Free Wildflower Seeds

Wildflower-ThumbnailDid you know that British wild flowers are in danger of extinction?  In the past 70 years we have lost 97% of our wild flower meadows. This loss has changed the look of the British countryside… it’s still green but not half as colourful as it used to be!

The bad news is that losing most of our wild flower meadows has also affected our insects, birds and small mammals. They need pollen, nectar, seeds and leaves to provide them with food and shelter. Without the wild flowers some of our beautiful wild insects and tiny creatures simply can’t survive. And that affects everything.

Wildflower-MeadowThe good news is that we can reverse the situation by planting the wild flowers that our wild creatures need.
Do you want to do something to help out?
Would you like some free wild flower seeds?

Kew Gardens has joined forces with the Big Lottery Fund to provide free seeds to help get our wild flowers going again.
Their aim is to turn unloved spaces into wildlife friendly havens.

The GROW WILD UK scheme has 120,000 free seed kits.
There’s an application form on their website and anyone can apply… individuals, organisations, community groups and schools.
Each kit has seeds for 5 people and will cover at least 10 square metres. Groups can apply for up to 20 seed kits and they will be sent out early in 2015.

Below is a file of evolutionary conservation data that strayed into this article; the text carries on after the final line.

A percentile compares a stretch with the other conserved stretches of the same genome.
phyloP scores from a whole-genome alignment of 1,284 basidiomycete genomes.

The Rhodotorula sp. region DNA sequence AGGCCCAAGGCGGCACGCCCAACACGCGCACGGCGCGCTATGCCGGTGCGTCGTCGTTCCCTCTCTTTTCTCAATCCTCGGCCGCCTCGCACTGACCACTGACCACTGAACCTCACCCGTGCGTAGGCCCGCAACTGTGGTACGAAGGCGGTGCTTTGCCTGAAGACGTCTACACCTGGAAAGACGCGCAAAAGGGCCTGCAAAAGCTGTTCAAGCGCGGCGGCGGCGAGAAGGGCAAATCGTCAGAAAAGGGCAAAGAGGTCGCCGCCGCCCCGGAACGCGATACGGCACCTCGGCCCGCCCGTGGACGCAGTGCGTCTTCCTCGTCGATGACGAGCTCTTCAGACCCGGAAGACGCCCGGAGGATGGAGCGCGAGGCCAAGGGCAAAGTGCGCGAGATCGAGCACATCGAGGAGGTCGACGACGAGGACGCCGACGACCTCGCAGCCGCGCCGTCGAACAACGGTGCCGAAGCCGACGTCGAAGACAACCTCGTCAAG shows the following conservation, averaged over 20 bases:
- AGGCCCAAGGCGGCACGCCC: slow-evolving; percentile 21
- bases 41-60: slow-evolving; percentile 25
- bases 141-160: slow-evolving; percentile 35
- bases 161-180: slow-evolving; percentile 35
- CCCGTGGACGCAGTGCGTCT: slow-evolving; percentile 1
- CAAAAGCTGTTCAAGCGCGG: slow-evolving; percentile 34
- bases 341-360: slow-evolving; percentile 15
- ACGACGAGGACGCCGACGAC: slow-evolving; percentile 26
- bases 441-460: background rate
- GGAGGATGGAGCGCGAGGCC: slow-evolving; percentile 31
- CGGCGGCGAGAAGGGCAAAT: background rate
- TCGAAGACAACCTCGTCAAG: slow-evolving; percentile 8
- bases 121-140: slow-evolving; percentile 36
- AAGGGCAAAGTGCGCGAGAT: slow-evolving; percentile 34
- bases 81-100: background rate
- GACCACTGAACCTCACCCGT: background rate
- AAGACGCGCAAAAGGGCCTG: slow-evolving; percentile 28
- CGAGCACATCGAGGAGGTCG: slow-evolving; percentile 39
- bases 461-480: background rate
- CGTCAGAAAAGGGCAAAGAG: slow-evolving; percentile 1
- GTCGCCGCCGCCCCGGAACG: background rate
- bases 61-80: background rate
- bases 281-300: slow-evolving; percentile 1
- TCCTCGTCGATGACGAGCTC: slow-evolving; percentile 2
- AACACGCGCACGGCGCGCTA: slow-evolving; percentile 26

Many British wild flowers are annuals. They grow, flower, set seed then die in the same year. If you’ve never grown them before I can thoroughly recommend them. They are really easy to grow and often flower just 10 to 12 weeks after sowing. Results are fast so they are brilliant for new gardeners and even small children to grow. You can’t go wrong with these flowers!

For more information on growing wild flowers click the photo.
Wildflowers Featured Image

What’s your favourite British wild flower?
Happy Gardening. Gillian 🙂

5 thoughts on “Free Wildflower Seeds

  1. My favourite has to be the poppy. It is great to see more verges now with wild flowers sown on them. I think people are beginning to get the message – well councils are anyway.


    1. I love poppies too. Here some grass verges are mown near the road with a wide strip left at the back for wild flowers to grow. I much prefer the natural look but I know many people prefer to see neat and tidy public areas with short grass.


  2. May I use your wild flower as my header photo on my blog till I am able to take a wildflower photo from my own garden this summer?


    1. You are most welcome to use a photo. Let me know if the one you want is not big enough for your header and I will send you a larger version.
      Good luck with your new venture!


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